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How China’s Middle Class Views the Trade War

Although It Has Faulted Xi, It May Soon Blame Trump

People walk after the rain along the Bund near the Huangpu River in Shanghai, August 2011.  Carlos Barria / REUTERS

The trade war between Washington and Beijing has been analyzed largely through the lens of state-to-state relations. But any attempt to fully assess how the dispute will affect China’s domestic development and foreign engagement must take into account the country’s dynamic middle class, which has suffered the brunt of the ill effects from the trade war. The Chinese middle class’ political clout and fickle views are among the most intriguing—and consequential—factors affecting U.S.-Chinese relations. Without a solid grasp of the complicated relationship between the Chinese leadership and the country’s middle class, American policymakers and analysts may have difficulty accurately gauging the efficacy of U.S. trade policy toward China.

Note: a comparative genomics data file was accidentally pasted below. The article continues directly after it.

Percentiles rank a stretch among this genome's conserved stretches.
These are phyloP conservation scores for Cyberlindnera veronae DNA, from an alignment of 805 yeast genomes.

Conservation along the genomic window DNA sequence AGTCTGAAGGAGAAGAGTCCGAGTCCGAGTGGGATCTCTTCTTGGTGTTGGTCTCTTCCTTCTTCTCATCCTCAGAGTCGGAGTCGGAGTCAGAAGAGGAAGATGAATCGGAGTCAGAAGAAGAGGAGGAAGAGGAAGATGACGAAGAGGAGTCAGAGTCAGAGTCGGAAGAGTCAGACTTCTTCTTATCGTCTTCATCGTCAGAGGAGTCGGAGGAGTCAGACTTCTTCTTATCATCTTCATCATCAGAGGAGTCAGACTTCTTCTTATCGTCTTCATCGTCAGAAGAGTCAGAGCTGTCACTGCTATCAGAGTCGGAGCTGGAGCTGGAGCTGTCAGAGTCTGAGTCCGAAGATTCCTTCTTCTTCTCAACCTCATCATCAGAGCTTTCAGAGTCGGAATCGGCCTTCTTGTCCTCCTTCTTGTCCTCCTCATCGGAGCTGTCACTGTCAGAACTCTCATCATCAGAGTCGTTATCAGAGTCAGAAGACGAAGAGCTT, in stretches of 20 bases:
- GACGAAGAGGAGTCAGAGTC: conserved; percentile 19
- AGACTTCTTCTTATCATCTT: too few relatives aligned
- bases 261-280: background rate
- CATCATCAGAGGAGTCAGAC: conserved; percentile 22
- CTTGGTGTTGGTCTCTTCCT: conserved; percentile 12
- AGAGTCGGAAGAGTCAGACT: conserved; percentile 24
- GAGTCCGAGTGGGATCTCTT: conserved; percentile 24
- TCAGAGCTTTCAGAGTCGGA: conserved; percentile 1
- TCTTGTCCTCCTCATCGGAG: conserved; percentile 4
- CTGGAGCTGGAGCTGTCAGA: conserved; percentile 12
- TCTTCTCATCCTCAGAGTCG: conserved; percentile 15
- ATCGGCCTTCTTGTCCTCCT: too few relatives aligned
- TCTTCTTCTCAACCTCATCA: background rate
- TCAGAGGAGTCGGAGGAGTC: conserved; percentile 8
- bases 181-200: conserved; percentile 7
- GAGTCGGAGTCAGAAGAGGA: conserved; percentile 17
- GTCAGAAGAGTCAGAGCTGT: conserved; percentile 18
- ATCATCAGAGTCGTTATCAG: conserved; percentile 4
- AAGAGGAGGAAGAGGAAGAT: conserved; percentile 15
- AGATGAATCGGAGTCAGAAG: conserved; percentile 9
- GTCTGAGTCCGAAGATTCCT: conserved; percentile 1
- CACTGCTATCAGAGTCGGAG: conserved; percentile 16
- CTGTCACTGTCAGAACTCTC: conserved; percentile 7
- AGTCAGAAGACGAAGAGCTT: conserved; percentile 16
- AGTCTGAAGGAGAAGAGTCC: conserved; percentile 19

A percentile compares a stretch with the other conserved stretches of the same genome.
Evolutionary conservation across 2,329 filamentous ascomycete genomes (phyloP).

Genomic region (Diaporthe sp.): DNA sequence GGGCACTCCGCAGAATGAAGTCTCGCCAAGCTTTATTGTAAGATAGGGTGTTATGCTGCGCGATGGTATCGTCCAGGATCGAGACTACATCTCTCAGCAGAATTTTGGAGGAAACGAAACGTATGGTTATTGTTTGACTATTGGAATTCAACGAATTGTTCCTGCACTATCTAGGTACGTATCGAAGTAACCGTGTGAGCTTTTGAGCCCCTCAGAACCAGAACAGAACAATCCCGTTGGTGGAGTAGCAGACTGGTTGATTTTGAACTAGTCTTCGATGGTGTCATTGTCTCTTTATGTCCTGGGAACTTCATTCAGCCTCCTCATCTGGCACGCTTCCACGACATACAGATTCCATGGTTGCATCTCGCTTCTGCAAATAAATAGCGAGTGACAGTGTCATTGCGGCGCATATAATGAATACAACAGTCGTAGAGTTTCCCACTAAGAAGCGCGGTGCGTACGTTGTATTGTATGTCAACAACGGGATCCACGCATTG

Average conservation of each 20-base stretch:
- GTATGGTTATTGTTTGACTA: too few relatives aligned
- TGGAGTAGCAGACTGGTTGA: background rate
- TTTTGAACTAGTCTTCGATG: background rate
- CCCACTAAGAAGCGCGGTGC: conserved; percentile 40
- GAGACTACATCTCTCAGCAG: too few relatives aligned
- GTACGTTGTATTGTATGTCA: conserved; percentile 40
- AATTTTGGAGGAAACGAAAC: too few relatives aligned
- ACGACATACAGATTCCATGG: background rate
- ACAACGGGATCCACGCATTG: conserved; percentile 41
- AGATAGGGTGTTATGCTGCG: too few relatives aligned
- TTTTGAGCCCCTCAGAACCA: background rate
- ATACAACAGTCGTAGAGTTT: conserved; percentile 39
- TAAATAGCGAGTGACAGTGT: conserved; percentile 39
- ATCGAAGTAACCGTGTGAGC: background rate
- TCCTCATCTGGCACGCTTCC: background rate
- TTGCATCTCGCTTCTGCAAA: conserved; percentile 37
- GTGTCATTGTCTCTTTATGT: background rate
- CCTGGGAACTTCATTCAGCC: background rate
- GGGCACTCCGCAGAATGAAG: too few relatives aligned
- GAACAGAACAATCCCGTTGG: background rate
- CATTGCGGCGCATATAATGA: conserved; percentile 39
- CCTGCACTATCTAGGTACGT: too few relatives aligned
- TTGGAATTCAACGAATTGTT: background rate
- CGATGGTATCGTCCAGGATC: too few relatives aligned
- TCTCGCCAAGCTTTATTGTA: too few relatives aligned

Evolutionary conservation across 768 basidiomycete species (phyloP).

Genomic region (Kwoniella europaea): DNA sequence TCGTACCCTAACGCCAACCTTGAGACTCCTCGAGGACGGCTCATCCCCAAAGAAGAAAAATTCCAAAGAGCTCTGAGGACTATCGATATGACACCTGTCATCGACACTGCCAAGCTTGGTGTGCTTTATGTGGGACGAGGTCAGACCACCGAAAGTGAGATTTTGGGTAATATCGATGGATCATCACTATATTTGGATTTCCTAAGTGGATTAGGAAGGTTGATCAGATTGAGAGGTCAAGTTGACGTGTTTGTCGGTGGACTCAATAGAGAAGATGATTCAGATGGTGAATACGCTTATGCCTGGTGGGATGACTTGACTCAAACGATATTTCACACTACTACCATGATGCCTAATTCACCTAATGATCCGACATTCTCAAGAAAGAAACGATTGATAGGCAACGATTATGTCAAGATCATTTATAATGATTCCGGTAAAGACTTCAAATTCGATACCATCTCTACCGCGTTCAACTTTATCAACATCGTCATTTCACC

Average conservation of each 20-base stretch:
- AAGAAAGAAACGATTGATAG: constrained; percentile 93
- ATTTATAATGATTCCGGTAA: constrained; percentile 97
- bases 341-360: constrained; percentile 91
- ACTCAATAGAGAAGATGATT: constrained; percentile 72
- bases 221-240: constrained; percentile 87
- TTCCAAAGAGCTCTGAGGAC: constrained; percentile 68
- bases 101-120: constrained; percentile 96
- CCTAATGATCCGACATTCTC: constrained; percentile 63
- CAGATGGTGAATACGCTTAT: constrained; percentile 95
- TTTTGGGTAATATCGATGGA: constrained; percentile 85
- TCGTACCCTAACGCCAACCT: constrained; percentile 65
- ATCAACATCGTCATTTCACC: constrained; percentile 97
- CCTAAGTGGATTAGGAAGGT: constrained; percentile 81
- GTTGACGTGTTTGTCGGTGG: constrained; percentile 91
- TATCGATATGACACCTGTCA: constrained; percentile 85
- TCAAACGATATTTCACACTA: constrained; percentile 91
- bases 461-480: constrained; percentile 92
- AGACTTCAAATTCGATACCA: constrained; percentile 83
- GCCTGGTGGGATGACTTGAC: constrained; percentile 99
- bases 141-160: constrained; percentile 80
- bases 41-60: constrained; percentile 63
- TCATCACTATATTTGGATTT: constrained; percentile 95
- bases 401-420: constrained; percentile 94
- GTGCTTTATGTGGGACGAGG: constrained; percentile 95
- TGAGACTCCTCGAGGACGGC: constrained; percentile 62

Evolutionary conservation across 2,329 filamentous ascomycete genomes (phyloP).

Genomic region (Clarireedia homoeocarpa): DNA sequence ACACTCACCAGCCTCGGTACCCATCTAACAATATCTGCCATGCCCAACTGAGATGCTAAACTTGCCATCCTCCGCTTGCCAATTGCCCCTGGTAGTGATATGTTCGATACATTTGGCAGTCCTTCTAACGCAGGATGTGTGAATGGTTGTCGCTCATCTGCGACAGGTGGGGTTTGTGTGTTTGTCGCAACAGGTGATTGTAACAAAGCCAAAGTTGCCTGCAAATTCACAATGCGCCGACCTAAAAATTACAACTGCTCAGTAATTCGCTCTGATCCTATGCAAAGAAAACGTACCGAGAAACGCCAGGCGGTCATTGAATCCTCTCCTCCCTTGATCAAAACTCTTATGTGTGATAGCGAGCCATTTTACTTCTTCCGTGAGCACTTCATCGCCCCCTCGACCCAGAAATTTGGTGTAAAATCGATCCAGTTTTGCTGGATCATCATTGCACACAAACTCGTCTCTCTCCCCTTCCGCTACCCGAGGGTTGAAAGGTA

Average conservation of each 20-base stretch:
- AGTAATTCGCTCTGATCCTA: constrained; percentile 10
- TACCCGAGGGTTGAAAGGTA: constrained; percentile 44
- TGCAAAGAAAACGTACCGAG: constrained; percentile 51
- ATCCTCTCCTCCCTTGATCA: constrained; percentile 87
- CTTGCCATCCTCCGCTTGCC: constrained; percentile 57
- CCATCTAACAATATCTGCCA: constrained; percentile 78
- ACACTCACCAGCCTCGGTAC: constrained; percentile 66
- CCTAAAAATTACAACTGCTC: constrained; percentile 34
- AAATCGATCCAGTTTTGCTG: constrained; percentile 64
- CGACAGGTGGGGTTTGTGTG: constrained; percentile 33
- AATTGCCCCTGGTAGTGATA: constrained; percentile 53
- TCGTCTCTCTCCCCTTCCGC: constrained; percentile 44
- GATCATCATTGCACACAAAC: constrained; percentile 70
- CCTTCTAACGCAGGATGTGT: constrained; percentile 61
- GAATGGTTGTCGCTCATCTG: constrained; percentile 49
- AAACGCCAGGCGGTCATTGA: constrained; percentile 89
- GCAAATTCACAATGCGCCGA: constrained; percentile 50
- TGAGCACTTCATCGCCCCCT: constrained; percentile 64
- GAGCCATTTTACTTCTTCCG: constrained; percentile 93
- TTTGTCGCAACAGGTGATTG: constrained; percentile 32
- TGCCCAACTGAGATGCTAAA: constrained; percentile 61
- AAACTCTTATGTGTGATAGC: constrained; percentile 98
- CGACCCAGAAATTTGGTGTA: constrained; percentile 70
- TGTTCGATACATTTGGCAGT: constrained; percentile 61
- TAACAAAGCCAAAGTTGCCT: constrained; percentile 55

Over the past few months, members of China’s middle class have been noticeably critical—especially in online public discourse—of the Chinese government’s economic and sociopolitical policies, including the way the leadership

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